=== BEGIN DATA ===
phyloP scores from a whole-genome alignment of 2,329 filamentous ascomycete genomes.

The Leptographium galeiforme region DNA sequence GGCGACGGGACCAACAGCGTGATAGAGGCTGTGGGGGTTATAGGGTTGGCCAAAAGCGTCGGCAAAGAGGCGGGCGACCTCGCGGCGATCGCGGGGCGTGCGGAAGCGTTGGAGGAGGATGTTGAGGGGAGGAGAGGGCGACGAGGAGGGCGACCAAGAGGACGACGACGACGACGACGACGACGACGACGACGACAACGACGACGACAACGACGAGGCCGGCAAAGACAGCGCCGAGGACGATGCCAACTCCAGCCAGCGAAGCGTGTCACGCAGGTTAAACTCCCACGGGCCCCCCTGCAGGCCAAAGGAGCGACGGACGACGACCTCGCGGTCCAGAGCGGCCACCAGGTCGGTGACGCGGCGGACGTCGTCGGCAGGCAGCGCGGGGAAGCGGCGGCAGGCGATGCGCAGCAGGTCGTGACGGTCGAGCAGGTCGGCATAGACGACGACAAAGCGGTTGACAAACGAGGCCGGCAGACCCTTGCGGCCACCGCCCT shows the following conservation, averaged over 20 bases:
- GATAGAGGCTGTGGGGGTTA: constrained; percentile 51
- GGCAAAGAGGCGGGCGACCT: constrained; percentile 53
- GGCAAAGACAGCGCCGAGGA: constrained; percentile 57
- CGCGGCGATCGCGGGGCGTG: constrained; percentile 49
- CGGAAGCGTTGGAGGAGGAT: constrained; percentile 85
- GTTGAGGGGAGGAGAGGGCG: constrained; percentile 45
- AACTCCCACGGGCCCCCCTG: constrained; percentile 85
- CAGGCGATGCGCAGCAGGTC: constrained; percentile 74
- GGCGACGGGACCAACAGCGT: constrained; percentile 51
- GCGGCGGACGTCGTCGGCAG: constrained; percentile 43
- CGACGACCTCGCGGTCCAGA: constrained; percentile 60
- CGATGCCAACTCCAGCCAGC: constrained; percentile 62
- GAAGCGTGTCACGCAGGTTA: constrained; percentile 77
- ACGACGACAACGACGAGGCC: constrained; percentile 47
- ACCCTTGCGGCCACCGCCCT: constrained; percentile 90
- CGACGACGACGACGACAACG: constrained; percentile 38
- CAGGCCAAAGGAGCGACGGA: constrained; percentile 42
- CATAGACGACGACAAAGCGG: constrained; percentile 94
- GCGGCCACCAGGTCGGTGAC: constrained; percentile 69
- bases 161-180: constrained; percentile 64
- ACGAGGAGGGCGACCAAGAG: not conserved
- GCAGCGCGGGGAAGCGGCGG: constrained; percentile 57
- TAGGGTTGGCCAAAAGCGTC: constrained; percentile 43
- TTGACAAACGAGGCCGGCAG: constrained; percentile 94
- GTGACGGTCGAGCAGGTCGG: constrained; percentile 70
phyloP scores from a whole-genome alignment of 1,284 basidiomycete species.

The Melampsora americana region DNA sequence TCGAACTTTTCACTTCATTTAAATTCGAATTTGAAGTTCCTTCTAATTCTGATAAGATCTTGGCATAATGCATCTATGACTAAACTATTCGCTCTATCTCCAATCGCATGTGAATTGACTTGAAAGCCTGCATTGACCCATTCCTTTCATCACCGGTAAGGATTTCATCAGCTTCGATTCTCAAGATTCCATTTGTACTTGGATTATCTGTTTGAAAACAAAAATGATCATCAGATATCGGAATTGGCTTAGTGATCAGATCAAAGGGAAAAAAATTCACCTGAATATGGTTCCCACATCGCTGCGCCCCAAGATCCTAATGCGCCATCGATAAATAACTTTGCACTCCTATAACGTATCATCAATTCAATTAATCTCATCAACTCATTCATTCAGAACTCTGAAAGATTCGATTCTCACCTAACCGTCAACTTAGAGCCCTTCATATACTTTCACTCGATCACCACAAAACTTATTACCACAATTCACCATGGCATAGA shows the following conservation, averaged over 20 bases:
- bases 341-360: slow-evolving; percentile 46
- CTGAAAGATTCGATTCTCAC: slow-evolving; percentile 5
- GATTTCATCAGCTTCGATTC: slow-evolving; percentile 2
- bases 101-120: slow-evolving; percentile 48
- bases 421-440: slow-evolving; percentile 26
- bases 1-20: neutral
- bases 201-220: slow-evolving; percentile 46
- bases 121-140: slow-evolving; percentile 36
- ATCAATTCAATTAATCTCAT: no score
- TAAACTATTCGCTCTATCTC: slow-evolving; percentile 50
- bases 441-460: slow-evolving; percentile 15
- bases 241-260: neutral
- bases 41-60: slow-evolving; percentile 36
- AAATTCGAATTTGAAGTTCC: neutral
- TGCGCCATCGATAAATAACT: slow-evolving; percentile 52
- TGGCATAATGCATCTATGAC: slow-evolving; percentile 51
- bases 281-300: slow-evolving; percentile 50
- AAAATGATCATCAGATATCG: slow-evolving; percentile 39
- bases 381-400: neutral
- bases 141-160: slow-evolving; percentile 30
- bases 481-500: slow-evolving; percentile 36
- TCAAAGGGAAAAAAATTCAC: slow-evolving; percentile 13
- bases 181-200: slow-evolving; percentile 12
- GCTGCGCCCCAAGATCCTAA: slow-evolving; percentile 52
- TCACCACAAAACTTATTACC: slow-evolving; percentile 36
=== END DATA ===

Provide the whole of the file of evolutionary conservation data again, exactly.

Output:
phyloP scores from a whole-genome alignment of 2,329 filamentous ascomycete genomes.

The Leptographium galeiforme region DNA sequence GGCGACGGGACCAACAGCGTGATAGAGGCTGTGGGGGTTATAGGGTTGGCCAAAAGCGTCGGCAAAGAGGCGGGCGACCTCGCGGCGATCGCGGGGCGTGCGGAAGCGTTGGAGGAGGATGTTGAGGGGAGGAGAGGGCGACGAGGAGGGCGACCAAGAGGACGACGACGACGACGACGACGACGACGACGACGACAACGACGACGACAACGACGAGGCCGGCAAAGACAGCGCCGAGGACGATGCCAACTCCAGCCAGCGAAGCGTGTCACGCAGGTTAAACTCCCACGGGCCCCCCTGCAGGCCAAAGGAGCGACGGACGACGACCTCGCGGTCCAGAGCGGCCACCAGGTCGGTGACGCGGCGGACGTCGTCGGCAGGCAGCGCGGGGAAGCGGCGGCAGGCGATGCGCAGCAGGTCGTGACGGTCGAGCAGGTCGGCATAGACGACGACAAAGCGGTTGACAAACGAGGCCGGCAGACCCTTGCGGCCACCGCCCT shows the following conservation, averaged over 20 bases:
- GATAGAGGCTGTGGGGGTTA: constrained; percentile 51
- GGCAAAGAGGCGGGCGACCT: constrained; percentile 53
- GGCAAAGACAGCGCCGAGGA: constrained; percentile 57
- CGCGGCGATCGCGGGGCGTG: constrained; percentile 49
- CGGAAGCGTTGGAGGAGGAT: constrained; percentile 85
- GTTGAGGGGAGGAGAGGGCG: constrained; percentile 45
- AACTCCCACGGGCCCCCCTG: constrained; percentile 85
- CAGGCGATGCGCAGCAGGTC: constrained; percentile 74
- GGCGACGGGACCAACAGCGT: constrained; percentile 51
- GCGGCGGACGTCGTCGGCAG: constrained; percentile 43
- CGACGACCTCGCGGTCCAGA: constrained; percentile 60
- CGATGCCAACTCCAGCCAGC: constrained; percentile 62
- GAAGCGTGTCACGCAGGTTA: constrained; percentile 77
- ACGACGACAACGACGAGGCC: constrained; percentile 47
- ACCCTTGCGGCCACCGCCCT: constrained; percentile 90
- CGACGACGACGACGACAACG: constrained; percentile 38
- CAGGCCAAAGGAGCGACGGA: constrained; percentile 42
- CATAGACGACGACAAAGCGG: constrained; percentile 94
- GCGGCCACCAGGTCGGTGAC: constrained; percentile 69
- bases 161-180: constrained; percentile 64
- ACGAGGAGGGCGACCAAGAG: not conserved
- GCAGCGCGGGGAAGCGGCGG: constrained; percentile 57
- TAGGGTTGGCCAAAAGCGTC: constrained; percentile 43
- TTGACAAACGAGGCCGGCAG: constrained; percentile 94
- GTGACGGTCGAGCAGGTCGG: constrained; percentile 70
phyloP scores from a whole-genome alignment of 1,284 basidiomycete species.

The Melampsora americana region DNA sequence TCGAACTTTTCACTTCATTTAAATTCGAATTTGAAGTTCCTTCTAATTCTGATAAGATCTTGGCATAATGCATCTATGACTAAACTATTCGCTCTATCTCCAATCGCATGTGAATTGACTTGAAAGCCTGCATTGACCCATTCCTTTCATCACCGGTAAGGATTTCATCAGCTTCGATTCTCAAGATTCCATTTGTACTTGGATTATCTGTTTGAAAACAAAAATGATCATCAGATATCGGAATTGGCTTAGTGATCAGATCAAAGGGAAAAAAATTCACCTGAATATGGTTCCCACATCGCTGCGCCCCAAGATCCTAATGCGCCATCGATAAATAACTTTGCACTCCTATAACGTATCATCAATTCAATTAATCTCATCAACTCATTCATTCAGAACTCTGAAAGATTCGATTCTCACCTAACCGTCAACTTAGAGCCCTTCATATACTTTCACTCGATCACCACAAAACTTATTACCACAATTCACCATGGCATAGA shows the following conservation, averaged over 20 bases:
- bases 341-360: slow-evolving; percentile 46
- CTGAAAGATTCGATTCTCAC: slow-evolving; percentile 5
- GATTTCATCAGCTTCGATTC: slow-evolving; percentile 2
- bases 101-120: slow-evolving; percentile 48
- bases 421-440: slow-evolving; percentile 26
- bases 1-20: neutral
- bases 201-220: slow-evolving; percentile 46
- bases 121-140: slow-evolving; percentile 36
- ATCAATTCAATTAATCTCAT: no score
- TAAACTATTCGCTCTATCTC: slow-evolving; percentile 50
- bases 441-460: slow-evolving; percentile 15
- bases 241-260: neutral
- bases 41-60: slow-evolving; percentile 36
- AAATTCGAATTTGAAGTTCC: neutral
- TGCGCCATCGATAAATAACT: slow-evolving; percentile 52
- TGGCATAATGCATCTATGAC: slow-evolving; percentile 51
- bases 281-300: slow-evolving; percentile 50
- AAAATGATCATCAGATATCG: slow-evolving; percentile 39
- bases 381-400: neutral
- bases 141-160: slow-evolving; percentile 30
- bases 481-500: slow-evolving; percentile 36
- TCAAAGGGAAAAAAATTCAC: slow-evolving; percentile 13
- bases 181-200: slow-evolving; percentile 12
- GCTGCGCCCCAAGATCCTAA: slow-evolving; percentile 52
- TCACCACAAAACTTATTACC: slow-evolving; percentile 36